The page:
The Myanmar law does not set any limits on expenditures of political parties. However, the party must follow these following laws;
During a term of Hluttaw:
-Party shall use the prescribed expenses in accord with the party regulations for organization of its party.
-Party shall use the prescribed expenses for each Hluttaw candidate representing and contesting for his party in the General Election or By-election.
-Party shall perform in the prescribed manner drawing its annual statement of accounts according to the financial year, compiling annual list of property owned by the party and obtaining confirmation in accord with the party regulations.
-The Commission may require to audit party’s accounts, as well as the Sub-commissions at various levels. In auditing, the Commission or Sub-commission may obtain assistance from the Government departments and organizations.
For the House of Representatives of the Myanmar Parliament and the House of the Nationalities of the Myanmar Parliament
-The election agent shall keep accounts of the expenses for the relevant election systematically as prescribed. He shall submit the accounts of such expenses in the manner prescribed to the Nay Pyi Taw Sub-commission, relevant Self-Administered Division Sub-commission, Self-Administered Zone Sub-commission or District Sub-commission.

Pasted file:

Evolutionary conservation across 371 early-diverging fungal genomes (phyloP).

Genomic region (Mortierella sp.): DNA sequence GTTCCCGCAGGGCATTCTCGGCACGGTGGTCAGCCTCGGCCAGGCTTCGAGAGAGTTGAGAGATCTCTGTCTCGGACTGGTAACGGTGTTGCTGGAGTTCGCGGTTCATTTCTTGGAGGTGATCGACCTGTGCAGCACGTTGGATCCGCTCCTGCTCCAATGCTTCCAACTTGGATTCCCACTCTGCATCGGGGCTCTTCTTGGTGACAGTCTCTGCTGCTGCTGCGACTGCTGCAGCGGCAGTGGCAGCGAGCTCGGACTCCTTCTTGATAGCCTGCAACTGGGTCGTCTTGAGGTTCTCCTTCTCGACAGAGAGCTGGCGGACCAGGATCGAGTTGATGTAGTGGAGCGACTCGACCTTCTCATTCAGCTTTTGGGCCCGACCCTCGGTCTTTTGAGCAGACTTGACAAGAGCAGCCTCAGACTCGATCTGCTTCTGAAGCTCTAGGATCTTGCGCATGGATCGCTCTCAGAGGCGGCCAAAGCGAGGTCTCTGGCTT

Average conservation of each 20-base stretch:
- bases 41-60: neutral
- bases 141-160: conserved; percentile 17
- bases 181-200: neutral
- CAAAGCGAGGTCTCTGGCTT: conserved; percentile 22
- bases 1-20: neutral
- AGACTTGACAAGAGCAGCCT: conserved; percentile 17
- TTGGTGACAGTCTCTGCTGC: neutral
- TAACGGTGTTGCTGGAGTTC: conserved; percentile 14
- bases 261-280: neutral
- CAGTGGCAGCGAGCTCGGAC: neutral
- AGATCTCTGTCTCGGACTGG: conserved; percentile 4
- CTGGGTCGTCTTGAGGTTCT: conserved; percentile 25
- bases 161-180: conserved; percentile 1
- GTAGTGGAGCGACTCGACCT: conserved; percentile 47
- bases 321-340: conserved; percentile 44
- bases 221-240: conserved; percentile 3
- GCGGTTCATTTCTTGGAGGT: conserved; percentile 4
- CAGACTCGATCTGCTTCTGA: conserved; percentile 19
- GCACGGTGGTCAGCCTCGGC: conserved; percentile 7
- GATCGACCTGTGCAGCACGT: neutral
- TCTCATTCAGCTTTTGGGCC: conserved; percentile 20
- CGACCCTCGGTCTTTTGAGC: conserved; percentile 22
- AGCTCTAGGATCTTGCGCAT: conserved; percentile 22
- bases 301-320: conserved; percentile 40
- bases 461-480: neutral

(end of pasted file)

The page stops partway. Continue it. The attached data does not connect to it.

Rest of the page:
-The maximum expenses entitled to be used for the election and the number of persons or property employed for payment for the Hluttaw candidate shall be as prescribed.
Sec 57- in Amyotha Hluttaw Election Law No. 4/2010 of 8 March 2010 and Pyithu Hluttaw Election Law No. 3/2010 of 8 March 2010
-Whoever is found guilty of violence, threat, undue influence, cheating, taking or giving of bribes to prevent a person from exercising the right of voting and the right to stand for election shall, on conviction be punishable with imprisonment for a term not exceeding one year or with fine not exceeding one hundred thousand kyats or with both.
-Whoever is found guilty of or abetting one of the following acts shall, on conviction, be punishable with imprisonment for a term not exceeding one year or with fine not exceeding one hundred thousand kyats or with both: Giving and taking bribes by way of money, goods, foodstuff, position or service transfer or using any other right in order to obtain the electoral right by unlawful means or as gratitude for obtaining such right;
-Whoever is found guilty of committing one of the following acts inside the polling booth or within the radius of 500 yards from the polling booth on the election day shall, on conviction be punishable with imprisonment for a term not exceeding one year or with fine not exceeding one hundred thousand kyatsor with both: soliciting a voter to vote or exhorting and inducing him not to vote for a Hluttaw candidate.
Naing Ko Ko, ANU, Myanmar’s elections need a fraud-free makeover, East Asia Forum, Sep 4, 2015,
Amyotha Hluttaw Election Law No. 4/2010 of 8 March 2010
Pyithu Hluttaw Election Law No. 3/2010 of 8 March 2010
Political Parties Registration Law